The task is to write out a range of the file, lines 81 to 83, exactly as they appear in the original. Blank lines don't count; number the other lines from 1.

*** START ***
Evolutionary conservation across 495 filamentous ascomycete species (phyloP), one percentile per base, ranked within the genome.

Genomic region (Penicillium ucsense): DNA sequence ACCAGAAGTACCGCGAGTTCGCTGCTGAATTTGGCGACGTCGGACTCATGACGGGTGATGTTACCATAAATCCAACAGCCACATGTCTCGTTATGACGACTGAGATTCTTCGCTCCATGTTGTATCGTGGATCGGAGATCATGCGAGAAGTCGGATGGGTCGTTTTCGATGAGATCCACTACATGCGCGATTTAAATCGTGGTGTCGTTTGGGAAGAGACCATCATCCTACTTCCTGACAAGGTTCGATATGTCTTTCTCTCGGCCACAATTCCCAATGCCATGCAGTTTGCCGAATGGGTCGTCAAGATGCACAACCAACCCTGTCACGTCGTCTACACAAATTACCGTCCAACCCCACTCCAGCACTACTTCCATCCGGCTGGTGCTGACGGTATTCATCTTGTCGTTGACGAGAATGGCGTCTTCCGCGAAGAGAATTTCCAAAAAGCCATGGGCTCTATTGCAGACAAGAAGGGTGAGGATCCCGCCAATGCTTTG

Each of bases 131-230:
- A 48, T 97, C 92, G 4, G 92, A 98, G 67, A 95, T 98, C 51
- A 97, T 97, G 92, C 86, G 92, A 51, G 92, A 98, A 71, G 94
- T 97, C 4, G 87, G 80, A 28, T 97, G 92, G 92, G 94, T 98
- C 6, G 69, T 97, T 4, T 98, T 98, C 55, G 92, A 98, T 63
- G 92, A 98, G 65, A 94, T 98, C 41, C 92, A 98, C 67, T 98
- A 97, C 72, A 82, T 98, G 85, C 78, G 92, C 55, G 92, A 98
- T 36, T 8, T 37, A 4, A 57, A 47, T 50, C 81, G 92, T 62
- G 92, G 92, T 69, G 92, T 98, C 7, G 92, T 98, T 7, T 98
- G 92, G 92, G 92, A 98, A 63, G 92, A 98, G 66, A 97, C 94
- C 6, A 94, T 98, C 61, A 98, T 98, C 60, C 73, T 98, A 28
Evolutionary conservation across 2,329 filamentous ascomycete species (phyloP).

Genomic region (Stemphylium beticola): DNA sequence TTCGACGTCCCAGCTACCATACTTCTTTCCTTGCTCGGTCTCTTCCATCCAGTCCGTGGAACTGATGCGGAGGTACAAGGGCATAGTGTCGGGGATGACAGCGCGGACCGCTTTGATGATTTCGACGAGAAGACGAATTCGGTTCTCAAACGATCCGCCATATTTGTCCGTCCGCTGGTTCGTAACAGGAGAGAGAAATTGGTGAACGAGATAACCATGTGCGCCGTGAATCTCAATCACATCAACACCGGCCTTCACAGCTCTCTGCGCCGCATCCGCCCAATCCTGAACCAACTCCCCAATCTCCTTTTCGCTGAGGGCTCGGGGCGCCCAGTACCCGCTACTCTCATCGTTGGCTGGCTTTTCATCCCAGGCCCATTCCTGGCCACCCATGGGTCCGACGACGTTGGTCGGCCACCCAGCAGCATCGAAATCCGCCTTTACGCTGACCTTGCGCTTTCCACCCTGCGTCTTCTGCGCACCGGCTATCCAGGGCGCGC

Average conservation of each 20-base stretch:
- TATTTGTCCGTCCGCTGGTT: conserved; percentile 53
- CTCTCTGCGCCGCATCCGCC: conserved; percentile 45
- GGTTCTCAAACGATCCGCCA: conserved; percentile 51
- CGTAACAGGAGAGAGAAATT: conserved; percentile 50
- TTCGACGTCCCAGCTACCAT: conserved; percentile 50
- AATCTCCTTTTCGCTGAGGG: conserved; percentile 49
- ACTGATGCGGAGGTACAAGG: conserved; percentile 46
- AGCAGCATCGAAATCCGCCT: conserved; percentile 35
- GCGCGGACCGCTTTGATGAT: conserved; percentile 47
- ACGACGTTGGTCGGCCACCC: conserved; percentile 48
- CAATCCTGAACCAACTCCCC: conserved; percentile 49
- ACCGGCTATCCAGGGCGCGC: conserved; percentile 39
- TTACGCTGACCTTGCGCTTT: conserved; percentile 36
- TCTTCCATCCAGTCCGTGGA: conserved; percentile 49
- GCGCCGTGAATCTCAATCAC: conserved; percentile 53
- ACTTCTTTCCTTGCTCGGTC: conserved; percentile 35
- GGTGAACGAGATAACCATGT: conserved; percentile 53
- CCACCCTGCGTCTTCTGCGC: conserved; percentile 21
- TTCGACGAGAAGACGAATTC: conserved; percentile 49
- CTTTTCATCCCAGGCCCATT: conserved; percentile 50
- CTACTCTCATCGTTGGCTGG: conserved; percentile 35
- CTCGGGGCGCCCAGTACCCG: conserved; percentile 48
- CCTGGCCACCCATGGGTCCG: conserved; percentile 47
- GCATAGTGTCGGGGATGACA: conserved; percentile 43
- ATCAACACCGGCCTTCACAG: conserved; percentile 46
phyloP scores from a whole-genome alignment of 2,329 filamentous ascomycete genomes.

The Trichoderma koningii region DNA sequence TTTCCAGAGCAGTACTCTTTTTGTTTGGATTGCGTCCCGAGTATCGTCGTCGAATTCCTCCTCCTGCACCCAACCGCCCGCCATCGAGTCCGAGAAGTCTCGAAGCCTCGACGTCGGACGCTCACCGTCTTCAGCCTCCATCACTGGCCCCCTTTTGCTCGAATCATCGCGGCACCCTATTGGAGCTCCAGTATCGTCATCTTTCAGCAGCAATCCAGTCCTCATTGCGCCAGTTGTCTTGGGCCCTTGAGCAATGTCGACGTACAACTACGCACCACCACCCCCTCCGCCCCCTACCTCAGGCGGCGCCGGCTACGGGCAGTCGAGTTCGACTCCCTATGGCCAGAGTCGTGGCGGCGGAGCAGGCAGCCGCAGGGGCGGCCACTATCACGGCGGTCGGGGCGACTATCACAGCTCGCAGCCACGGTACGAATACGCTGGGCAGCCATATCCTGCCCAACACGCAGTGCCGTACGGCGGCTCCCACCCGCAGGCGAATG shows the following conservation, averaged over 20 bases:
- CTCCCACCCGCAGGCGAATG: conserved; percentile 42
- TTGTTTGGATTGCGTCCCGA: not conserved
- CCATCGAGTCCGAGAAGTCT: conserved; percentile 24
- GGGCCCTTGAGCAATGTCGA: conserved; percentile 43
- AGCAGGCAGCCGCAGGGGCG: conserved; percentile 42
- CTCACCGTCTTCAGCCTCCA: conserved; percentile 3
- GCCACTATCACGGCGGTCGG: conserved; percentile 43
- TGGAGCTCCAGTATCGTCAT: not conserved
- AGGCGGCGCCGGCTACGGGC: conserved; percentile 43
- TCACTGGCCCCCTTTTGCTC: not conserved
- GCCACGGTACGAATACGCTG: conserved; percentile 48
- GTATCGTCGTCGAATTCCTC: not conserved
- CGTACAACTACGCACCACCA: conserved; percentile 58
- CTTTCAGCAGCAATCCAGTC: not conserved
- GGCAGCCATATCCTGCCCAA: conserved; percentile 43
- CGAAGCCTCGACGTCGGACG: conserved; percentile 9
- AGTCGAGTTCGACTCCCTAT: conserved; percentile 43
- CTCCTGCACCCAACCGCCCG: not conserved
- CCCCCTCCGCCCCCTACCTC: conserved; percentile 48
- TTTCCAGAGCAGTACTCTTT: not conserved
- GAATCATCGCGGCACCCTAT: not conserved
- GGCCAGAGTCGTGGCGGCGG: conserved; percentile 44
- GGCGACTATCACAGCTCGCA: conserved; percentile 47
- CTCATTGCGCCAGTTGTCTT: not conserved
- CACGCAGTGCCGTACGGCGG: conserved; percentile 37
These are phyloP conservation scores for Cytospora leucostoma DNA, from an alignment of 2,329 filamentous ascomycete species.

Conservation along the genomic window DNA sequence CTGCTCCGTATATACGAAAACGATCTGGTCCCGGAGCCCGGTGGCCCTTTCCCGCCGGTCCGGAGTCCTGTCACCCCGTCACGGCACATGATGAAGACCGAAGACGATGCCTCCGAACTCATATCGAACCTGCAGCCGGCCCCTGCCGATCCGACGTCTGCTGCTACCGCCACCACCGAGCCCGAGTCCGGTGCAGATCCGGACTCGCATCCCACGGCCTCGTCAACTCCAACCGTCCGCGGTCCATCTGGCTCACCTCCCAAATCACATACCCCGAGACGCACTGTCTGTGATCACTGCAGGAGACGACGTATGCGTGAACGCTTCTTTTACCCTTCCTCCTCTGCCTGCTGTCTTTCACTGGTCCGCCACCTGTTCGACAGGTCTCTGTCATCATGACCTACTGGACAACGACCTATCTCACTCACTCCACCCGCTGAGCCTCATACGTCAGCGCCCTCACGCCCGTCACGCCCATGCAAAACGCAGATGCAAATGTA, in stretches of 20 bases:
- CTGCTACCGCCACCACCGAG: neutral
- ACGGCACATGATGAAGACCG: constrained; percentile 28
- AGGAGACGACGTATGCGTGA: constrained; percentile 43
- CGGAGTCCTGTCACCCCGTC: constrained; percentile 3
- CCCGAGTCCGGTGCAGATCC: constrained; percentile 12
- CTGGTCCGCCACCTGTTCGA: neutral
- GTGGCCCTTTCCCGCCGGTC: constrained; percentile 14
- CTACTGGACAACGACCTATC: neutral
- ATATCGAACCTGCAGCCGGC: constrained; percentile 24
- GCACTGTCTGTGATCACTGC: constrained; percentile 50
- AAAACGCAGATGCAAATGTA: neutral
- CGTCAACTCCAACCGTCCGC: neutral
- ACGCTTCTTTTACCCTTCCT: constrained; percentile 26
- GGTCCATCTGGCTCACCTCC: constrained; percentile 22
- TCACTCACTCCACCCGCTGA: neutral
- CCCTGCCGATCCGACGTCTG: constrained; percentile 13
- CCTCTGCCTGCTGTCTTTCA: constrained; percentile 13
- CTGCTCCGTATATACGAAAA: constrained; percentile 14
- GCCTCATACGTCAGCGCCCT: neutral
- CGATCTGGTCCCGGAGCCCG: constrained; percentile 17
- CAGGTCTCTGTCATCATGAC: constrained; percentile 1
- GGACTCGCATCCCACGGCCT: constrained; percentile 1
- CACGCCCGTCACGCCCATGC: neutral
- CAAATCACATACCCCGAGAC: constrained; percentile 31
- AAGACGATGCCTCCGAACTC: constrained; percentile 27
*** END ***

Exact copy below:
- AAAACGCAGATGCAAATGTA: neutral
- CGTCAACTCCAACCGTCCGC: neutral
- ACGCTTCTTTTACCCTTCCT: constrained; percentile 26